Kevin Holt manages large cap value assets aggregating about $20 billion on behalf of funds giant Invesco Ltd. (NYSE:IVZ). The Invesco Comstock Fund, which he has co-managed since 1999, has delivered net annualized returns of 7.7% over this period, compared to 4.7% from the S&P 500 (INDEXSP:.INX).
Kevin Holt’s Investment philosophy
“We typically hold our positions for at least four or five years – most investors don’t have the inclination or stomach to do that,” says Holt in the latest issue of Value Investor Insight.
And that’s born out of the two cornerstones of his investment process.
The first objective is to accurately assess the value of a company over an investment cycle, ignoring short-term bad news and market pessimism.
The second task, and evidently the more difficult one, is to hold onto that investment mustering all his patience and conviction while the target company returns to normalized earnings and growth.
Holt admits candidly, “For four of the five years I typically own something, I’m usually miserable.”
Large caps are favorite hunting grounds
Describing US traded stocks of market capitalization in excess of $5 billion as his preferred “opportunity set,” Holt says he picks stocks on an individual basis and separate from any macro views. Stocks that appear inexpensive in the context of their historical valuations are possible candidates for investment by Holt.
To determine whether a stock is inexpensive, he examines its metrics such as ‘price to earnings levels’, ‘price to book value’ or ‘enterprise value to sales,’ and whether these are historically low in absolute and relative terms. Detailed fundamental analysis then seeks to uncover the reasons for the historically low valuation.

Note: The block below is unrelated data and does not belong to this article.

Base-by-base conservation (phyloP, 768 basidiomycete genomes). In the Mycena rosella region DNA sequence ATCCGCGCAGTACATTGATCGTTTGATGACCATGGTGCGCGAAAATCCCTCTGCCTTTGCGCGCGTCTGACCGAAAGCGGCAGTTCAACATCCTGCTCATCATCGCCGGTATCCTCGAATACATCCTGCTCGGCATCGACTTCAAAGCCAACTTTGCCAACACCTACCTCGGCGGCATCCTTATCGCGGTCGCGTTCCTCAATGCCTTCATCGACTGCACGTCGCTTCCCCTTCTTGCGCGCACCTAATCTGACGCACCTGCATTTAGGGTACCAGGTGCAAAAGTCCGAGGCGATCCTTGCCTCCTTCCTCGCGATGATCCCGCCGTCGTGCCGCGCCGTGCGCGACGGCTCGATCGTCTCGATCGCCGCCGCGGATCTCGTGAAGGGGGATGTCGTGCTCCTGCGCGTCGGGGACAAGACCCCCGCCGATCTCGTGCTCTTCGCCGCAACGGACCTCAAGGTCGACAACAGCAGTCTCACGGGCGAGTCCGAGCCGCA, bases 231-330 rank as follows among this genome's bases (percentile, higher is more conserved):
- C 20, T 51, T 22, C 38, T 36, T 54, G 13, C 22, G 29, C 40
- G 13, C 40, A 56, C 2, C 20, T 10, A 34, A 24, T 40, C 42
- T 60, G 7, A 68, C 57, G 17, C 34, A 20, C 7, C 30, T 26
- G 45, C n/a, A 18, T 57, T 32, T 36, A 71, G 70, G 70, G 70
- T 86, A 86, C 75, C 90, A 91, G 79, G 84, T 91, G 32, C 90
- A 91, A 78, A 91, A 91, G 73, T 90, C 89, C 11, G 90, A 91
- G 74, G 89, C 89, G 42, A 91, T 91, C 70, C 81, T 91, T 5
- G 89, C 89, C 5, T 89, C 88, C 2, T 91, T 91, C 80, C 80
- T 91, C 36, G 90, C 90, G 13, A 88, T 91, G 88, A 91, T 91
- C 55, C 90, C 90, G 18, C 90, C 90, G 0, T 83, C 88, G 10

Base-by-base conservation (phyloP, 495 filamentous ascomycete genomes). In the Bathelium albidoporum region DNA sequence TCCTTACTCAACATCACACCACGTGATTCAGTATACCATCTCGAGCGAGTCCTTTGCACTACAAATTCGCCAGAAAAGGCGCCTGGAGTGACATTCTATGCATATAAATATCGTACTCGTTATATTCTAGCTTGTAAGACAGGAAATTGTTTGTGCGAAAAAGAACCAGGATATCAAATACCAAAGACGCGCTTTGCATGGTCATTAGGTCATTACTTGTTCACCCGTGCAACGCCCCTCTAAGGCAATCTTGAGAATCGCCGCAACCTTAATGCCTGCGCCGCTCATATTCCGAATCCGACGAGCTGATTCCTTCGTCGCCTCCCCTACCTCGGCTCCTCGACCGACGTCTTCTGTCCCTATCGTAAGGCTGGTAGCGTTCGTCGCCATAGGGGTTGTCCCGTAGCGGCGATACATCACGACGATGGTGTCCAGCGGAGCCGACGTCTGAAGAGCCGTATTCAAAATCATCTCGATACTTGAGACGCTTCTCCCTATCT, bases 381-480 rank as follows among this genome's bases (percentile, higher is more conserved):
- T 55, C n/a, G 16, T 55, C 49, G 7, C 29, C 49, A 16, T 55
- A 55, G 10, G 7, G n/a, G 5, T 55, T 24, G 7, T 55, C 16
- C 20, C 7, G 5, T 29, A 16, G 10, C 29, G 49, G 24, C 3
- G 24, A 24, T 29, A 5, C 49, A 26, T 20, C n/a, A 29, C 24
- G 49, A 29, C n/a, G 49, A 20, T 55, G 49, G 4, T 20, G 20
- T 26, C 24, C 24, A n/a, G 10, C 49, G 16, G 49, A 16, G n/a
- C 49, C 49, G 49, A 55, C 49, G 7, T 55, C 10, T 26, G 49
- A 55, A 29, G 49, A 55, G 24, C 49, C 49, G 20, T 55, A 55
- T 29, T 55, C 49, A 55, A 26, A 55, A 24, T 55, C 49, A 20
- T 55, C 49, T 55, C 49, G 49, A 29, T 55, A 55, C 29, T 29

“We’re also trying to zero in on the three or four issues that have made the stock cheap and whether the market may be misreading or misinterpreting them,” says Holt.
He also says he is fairly indifferent to the quality of a business. “Nobody actively seeks out bad business,” he says, “but we are willing to invest in lower-quality businesses if the price is right.”
He acknowledges that meeting company management would be necessitated only if the company has issues that need to be addressed on a priority basis with an action plan for their solution.
Interestingly, Holt also examines the manner that compensation is paid to management. “In particular, we want executive pay to be based on return-on-capital-type metrics rather than on earnings growth or the stock price,” he clarifies.
Current sectors of interest
Energy, big banks and pharmaceuticals currently engage Holt’s interest. In pharma, Holt is attracted by companies such as Merck & Co., Inc. (NYSE:MRK) and Pfizer Inc. (NYSE:PFE), which have undergone massive cost cutting and R&D rationalisation, but whose new drug pipelines could be a storehouse of value.
“So while Merck today still trades at a discount to long-term averages, it has immunotherapy cancer drugs that may have efficacy across a number of cancer types, which would be revolutionary. We’re getting the upside from that type of thing for free,” says Holt.
Among big banks, Citigroup Inc (NYSE:C) is one of his largest holdings.
Holt acknowledges that big banks operate today in a radically changed environment as far as profitability is concerned, but feels that the market is not properly discounting what profits could accrue in the future on a normalized basis.
Citi’s current organization structure comprises its core banking operation and the segregated Citi Holdings assets. Holt says the two units generate ROE of 13% and 6% respectively. “But it’s not rocket science to assume that on a normalized basis, Citi will earn at least the 13% ROE its core business is generating in a tough environment today with an expense base we believe is much higher than it needs to be,” he observes.
With a 13% ROE, he estimates that Citi should trade around 1.3 X of its tangible book value. However, at around $ 49, the bank is trading at only 85% of its TBV. Add to that the prospect of excess capital generated by the bank of around $ 50-$ 60 billion in the coming three years, which would likely be returned to shareholders in various forms, and Citi becomes a justifiable longer-term investment.
“This is typical of what we own, with not a lot to get excited about in the near future, but trading at 50% of what we believe it can be worth three to five years out,” says Holt.
How to manage the misery
“If you truly have conviction in the intrinsic value, you’re willing to average down when things go against you and to persevere until you’re proven right. When you are right, the misery is forgotten,” advises Holt.